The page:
The microbial profiles of inoculated beef carcass tissue (BCT) were monitored during prolonged refrigerated vacuum-packaged storage following antimicrobial treatment. An industrial spray wash cabinet was used to deliver water (W), 1.5 and 3.0% lactic (LA) or acetic (AA) acid, or 12% trisodium phosphate (TSP) washes. Fresh unaltered bovine feces spiked with antibiotic-resistant strains of Escherichia coli O157:H7. Listeria innocua, and Clostridium sporogenes were used to inoculate BCT prior to all treatments. The effect of treatments on bacterial populations was tracked by monitoring levels o f specific-antibiotic-resistant (marked) bacteria along with mesophilic aerobic bacteria (APC), lactic acid bacteria (LAB), and pseudomonads for up to 21 days of storage at 5°C. Initial APC levels of approximately 5.6 log CFU/cm2 were reduced by 1.3 to 2.0 log CFU/cm2 by LA, AA, and TSP treatments. Marked bacteria were reduced to <1,3 log CFU/cm2, remaining that way throughout the 21-day storage. TSP treatments were not different in effectiveness from acids for controlling growth of E. coli O157:H7 and C. sporogenes, but were less effective for APC, L. innocua, or LAB. The aerobic bacteria, L. innocua, and LAB had counts ≤7 log CFU/cm2 by 7 days in all but one case and by 14 days all had counts >7 log CFU/cm2 on the untreated controls and water-washed samples. Treatments generally added a degree of safety regarding the foodborne pathogens and pathogen models used for the present study when beef tissue was stored up to 21 days and in no case did the treatments appear to offer any competitive advantage to select microorganisms on BCT.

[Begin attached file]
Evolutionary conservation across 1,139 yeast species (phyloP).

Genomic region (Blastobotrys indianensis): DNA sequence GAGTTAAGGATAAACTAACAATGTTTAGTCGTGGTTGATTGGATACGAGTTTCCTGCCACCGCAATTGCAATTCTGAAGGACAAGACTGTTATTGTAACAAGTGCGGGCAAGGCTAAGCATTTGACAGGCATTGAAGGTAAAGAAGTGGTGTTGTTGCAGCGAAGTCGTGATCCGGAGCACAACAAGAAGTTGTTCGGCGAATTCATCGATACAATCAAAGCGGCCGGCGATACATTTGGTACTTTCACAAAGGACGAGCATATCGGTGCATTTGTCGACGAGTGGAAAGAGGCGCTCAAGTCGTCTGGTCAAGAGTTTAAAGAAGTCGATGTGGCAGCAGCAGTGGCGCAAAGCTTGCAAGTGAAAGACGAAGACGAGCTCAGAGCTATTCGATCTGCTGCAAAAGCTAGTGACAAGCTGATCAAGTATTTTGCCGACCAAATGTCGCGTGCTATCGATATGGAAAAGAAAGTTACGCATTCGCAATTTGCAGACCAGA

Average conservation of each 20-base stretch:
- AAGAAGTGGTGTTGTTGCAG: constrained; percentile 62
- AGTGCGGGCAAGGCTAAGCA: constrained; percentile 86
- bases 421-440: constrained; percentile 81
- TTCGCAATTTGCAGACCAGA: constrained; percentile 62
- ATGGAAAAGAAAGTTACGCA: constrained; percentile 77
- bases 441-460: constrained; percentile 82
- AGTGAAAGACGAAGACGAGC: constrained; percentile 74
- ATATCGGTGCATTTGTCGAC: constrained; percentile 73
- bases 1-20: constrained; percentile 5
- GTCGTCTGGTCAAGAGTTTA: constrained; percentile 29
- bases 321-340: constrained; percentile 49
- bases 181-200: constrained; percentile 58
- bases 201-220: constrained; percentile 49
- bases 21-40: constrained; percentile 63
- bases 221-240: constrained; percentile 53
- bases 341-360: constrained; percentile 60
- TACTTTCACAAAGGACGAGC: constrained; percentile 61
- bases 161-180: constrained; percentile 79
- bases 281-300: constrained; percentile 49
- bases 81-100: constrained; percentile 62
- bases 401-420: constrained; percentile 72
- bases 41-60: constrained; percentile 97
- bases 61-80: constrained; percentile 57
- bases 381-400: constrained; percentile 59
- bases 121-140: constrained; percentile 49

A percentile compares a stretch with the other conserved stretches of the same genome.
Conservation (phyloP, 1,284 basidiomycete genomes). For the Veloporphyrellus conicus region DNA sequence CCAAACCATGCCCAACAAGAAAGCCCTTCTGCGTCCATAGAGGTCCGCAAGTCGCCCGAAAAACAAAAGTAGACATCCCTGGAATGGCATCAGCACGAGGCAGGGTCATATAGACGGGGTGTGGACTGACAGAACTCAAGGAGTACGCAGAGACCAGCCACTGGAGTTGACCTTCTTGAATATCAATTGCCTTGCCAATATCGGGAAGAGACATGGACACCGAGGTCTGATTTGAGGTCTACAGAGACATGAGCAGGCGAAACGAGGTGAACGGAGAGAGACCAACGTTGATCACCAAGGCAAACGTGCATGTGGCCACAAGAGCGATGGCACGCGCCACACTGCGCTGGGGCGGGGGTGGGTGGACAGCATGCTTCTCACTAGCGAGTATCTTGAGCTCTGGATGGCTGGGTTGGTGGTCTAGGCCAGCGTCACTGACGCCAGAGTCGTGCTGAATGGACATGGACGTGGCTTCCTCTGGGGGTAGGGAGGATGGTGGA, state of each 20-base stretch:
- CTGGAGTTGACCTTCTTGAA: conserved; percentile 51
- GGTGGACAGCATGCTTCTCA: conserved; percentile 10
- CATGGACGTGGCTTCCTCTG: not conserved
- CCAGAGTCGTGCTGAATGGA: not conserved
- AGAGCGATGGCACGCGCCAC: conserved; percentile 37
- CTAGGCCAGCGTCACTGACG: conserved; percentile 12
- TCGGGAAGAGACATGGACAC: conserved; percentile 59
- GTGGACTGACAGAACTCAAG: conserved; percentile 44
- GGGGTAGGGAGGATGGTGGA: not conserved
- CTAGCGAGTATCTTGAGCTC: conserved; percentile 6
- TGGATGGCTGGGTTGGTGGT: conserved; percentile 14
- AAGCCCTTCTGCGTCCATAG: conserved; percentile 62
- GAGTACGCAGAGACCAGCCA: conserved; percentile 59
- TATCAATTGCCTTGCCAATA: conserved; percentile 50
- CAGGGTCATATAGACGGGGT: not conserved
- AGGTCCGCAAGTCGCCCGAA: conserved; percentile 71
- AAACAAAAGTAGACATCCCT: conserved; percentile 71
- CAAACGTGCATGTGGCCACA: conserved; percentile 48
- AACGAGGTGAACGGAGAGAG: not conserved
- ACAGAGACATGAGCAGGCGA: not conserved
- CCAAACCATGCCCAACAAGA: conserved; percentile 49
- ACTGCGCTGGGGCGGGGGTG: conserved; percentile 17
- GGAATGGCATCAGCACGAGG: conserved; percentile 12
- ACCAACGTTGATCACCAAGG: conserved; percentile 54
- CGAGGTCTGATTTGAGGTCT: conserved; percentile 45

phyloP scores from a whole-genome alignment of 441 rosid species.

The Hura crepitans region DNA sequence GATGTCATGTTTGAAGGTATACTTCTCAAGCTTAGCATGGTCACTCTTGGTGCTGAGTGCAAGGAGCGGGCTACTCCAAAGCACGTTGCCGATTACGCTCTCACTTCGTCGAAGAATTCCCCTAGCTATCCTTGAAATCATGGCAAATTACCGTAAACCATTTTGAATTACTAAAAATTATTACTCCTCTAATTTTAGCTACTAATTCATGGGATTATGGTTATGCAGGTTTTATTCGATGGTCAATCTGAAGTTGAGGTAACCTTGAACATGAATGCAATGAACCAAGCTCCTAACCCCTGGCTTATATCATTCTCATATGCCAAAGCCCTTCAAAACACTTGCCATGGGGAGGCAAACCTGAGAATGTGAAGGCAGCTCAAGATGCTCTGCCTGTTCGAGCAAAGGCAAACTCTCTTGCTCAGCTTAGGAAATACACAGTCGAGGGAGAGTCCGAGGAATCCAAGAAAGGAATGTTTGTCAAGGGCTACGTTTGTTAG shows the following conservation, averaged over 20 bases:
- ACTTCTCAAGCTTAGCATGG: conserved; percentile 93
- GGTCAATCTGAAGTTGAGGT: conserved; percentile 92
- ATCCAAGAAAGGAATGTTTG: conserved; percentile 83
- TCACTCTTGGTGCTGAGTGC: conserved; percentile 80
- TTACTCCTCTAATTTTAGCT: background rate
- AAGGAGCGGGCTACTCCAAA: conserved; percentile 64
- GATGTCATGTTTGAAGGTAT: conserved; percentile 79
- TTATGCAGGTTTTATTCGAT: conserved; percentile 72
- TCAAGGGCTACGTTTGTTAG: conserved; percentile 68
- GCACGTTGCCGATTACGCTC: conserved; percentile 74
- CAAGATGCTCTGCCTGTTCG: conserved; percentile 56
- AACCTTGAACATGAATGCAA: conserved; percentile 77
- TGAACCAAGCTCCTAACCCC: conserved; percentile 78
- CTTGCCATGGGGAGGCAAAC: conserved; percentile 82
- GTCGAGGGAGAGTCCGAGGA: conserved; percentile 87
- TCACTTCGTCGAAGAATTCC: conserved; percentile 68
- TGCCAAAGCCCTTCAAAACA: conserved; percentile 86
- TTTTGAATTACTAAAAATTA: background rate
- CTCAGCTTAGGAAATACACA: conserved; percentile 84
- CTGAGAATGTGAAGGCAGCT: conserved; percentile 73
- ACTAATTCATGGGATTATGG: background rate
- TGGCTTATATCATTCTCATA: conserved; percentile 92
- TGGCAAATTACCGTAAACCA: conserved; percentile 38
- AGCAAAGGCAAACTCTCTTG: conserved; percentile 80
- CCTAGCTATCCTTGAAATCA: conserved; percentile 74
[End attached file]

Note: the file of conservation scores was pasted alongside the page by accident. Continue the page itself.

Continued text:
All Science Journal Classification (ASJC) codes
- Food Science